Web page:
Essential Upper West Side moving tips
Central Park. Riverside Park. The American Museum of Natural History. Lincoln Center. If you don’t know by now, these beloved attractions exist in one New York neighborhood: The Upper West Side. It’s one of the most picturesque (and desirable) parts of the city for many reasons, including the alluring prewar architecture. But moving into a historic building on the Upper West doesn’t come without its challenges. If you plan to call this beautiful slice of Manhattan home, heed these essential Upper West Side moving tips to make your relocation to the neighborhood a little easier.
Measure. Measure. Then measure the building some more.
Since most buildings on the Upper West Side were built in the early part of the 20th century, it should come as no surprise that many have tiny elevators, making a move-in extra tricky. Measure the freight elevator (if your building has one), which is usually larger than the standard elevators and the one you’ll be required to use for moving. Some older buildings provide only one lift, in which case you’ll need to be precise with those dims. And while you’re at it, measure the halls that lead to your apartment as well as your front door. And don’t forget about the ceiling heights. In a moving pickle? Consult the experts at Flatrate Moving. They use only experienced movers, and their team specializes in moves to Upper West Side Buildings.
Survey your furniture.
Many pre-war apartment buildings provide little wiggle room. Take precise dimensions of your furnishings to be sure that you can get your oversized sectional into the building, elevator, and ultimately, your new apartment. Large furniture that can be broken down is your best bet. If elevators can’t handle your biggest belongings, then you’ll have to try the stairs. (More on stairs next.)
Check for stairs at the service entrance.
Just because you chose to live in an elevator building, doesn’t mean you won’t have to do any stairs during your move. There could be stairs to the service entrance, which would be the entrance for all move-ins and move-outs. Check with the building super before you plan the move-in to find out where the service entrance is and if it’s on the ground level. And if you own an extra-large piece, you may have to brave the stairs to get it to your apartment. Check the stairwell for size and clearances just in case. If you rent or buy in a walk-up building, you’ll have no other choice but to use the stairs.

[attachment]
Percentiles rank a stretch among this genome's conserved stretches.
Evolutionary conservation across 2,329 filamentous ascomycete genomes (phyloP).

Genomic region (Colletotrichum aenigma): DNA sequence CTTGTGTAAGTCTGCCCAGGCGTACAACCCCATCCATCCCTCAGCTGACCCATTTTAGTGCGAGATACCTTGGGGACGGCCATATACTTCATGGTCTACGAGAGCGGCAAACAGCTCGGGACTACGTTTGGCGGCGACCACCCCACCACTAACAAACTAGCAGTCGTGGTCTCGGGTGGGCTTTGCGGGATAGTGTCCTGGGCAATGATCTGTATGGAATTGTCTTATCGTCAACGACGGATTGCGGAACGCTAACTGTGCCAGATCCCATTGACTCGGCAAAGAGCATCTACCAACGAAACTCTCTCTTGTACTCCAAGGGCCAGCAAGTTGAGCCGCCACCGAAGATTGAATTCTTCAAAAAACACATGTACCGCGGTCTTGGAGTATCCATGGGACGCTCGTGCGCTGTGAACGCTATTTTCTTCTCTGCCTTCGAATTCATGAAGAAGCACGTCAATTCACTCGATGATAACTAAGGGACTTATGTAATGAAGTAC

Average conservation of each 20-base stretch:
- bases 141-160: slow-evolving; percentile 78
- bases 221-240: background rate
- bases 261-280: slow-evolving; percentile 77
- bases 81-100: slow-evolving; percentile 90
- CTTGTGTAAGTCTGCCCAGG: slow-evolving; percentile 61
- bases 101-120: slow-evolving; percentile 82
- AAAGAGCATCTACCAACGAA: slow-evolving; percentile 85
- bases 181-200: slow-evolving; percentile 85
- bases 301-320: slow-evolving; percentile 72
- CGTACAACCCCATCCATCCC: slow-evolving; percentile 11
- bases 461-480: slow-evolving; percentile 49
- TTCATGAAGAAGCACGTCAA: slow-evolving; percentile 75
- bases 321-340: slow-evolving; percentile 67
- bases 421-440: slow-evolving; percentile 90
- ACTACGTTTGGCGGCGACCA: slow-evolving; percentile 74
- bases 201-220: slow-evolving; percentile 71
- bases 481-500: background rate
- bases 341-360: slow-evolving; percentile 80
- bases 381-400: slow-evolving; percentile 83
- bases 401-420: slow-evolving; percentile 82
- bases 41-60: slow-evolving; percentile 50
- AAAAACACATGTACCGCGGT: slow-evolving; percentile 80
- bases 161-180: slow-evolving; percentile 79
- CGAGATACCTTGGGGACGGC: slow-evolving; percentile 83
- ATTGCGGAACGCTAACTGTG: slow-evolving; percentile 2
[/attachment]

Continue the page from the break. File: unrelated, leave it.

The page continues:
Learn the building rules and restrictions.
You may have to pay a deposit to the landlord or building in case of damage to the walls, doors, etc. while moving. Ask your super so you can factor that cost into your overall budget. (If there are no damages, you should get your deposit back.) Also ask about permitted move-in dates and times (for usage of the elevator). More than likely, nights and weekends will be off limits in prewar high rises and you’ll have a window of a few hours to move in.
Scope out parking ahead of time.
While the Upper West Side isn’t as frantic as Midtown, certain pockets of the neighborhood come up short on parking. Where I live (near Riverside Park), there’s rarely, if ever, street parking. Scope out the street where you’ll be living, as well as surrounding side streets. Most moving trucks will end up double parking since there are few spaces on the street, but will also have to find a place to double park to avoid blocking traffic. Side streets are narrower than avenues and won’t get as much vehicular traffic. Take note of the street cleaning schedule too. You won’t want to schedule a move during those hours because no vehicles will be allowed on the block until after the streets have been swept and washed.
For the least hassle, hire a mover with Upper West Side experience.
Moving anywhere in New York City will be a hassle (unless you move with only a suitcase!), so to avoid a moving debacle, hire a moving team who has experience in the neighborhood. A mover should be familiar with the quirks of Upper West Side buildings. FlatRate’s seasoned teams are pros at maneuvering furniture and finding solutions for your bulkiest and most delicate items. They assigns larger moving crews so the work is divided among several movers, making for a more efficient move. Flatrate movers are accustomed to working with building restrictions and know the nuances of Upper West Side apartment buildings. They can coordinate with your super to get the job done, saving you time and stress on the big day.
Happy moving to the Upper West and welcome to the neighborhood!
This post was sponsored by Flatrate Moving, a company with years of experience moving on the Upper West Side.
Do you have any other Upper West Side moving tips? We’d love to hear. Please share in the comments.